At last year’s TSA Scottish Conference, Norman Donnelly, the specialist technical advisor to the environmental authority SEPA, warned that the drycleaning sector could face a crackdown on those businesses that fail to comply fully – or not at all – with the terms of the Solvent Emissions Directive.

SEPA’s figures for 2011 reveal an improvement over those for the previous year. On a positive note, they show that 87% of Scotland‘s businesses that come under SED regulations (including metal degreasing firms as well as drycleaners) have a licence compliance rating of excellent, good or broadly compliant.

The defaulters are only a small minority but the drycleaning industry cannot be complacent. The SED cannot be ignored – it is the law. Defaulters are breaking that law and eventually the law could impose severe penalties. Their businesses could suffer, if not fail, as a result.

SEPA has an obligation to pursue the 13% “that does not take its environmental responsibilities seriously.” Tackling the non-compliant is a priority. The crackdown may not have come yet but SEPA says it will “use a range of enforcement tools to target poorly performing sites.

“This could include prosecution where necessary”.

SEPA publishes the names of businesses with the levels of compliance on its website, so it’s relatively easy for anyone concerned to check on the status of a particular site. Insurance companies could check and refuse to do business with a cleaner that is not complying fully.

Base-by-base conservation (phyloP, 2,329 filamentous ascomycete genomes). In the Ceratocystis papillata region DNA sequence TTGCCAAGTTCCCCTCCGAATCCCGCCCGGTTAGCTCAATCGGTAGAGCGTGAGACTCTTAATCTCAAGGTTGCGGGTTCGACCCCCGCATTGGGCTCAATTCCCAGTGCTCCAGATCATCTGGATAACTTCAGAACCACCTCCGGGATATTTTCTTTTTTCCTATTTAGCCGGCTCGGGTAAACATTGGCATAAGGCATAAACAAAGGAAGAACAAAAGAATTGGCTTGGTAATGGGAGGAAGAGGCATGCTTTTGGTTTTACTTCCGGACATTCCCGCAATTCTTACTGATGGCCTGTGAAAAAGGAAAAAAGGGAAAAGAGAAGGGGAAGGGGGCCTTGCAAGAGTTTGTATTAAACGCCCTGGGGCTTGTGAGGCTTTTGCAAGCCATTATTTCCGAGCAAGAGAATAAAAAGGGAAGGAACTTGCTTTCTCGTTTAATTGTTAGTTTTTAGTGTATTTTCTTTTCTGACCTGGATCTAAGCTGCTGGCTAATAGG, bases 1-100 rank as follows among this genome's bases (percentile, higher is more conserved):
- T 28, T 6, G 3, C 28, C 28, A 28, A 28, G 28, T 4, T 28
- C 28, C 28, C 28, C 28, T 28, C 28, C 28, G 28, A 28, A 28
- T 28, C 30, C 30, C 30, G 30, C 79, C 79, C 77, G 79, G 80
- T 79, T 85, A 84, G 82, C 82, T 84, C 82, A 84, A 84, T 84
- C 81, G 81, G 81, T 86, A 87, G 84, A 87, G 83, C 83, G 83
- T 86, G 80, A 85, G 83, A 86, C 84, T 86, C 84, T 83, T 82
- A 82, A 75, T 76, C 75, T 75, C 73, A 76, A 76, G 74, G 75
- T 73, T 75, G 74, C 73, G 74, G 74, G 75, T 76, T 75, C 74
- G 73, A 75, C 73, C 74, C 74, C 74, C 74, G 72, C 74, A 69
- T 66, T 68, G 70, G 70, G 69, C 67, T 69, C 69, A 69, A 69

Set against the broader picture of those Scottish industries that cause pollution, the drycleaning sector is relatively low risk. SEPA recognised this when it introduced a revised inspection regime in 2011. A number of drycleaning sites will now be inspected every five years rather than every three.

The recent Sunday Herald article on pollution named the biggest polluting companies – none was a drycleaner. drycleaners. But the article still noted that 58 cleaners were cited as “failing to submit annual returns on the potentially dangerous chemicals they use to launder clothes”.

That’s only 58 out of 360 sites highlighted as failing to control pollution – disappointing perhaps.

The general public might take a harsher view. Customers may not read SEPA reports, but they may read the Sunday Herald. If they’ve already had a bad experience of drycleaning, even that small mention will underline it. Another black mark goes on the record of an industry with a poor public image.

That’s another reason why the minority MUST be made to comply.

Janet Taylor, Editor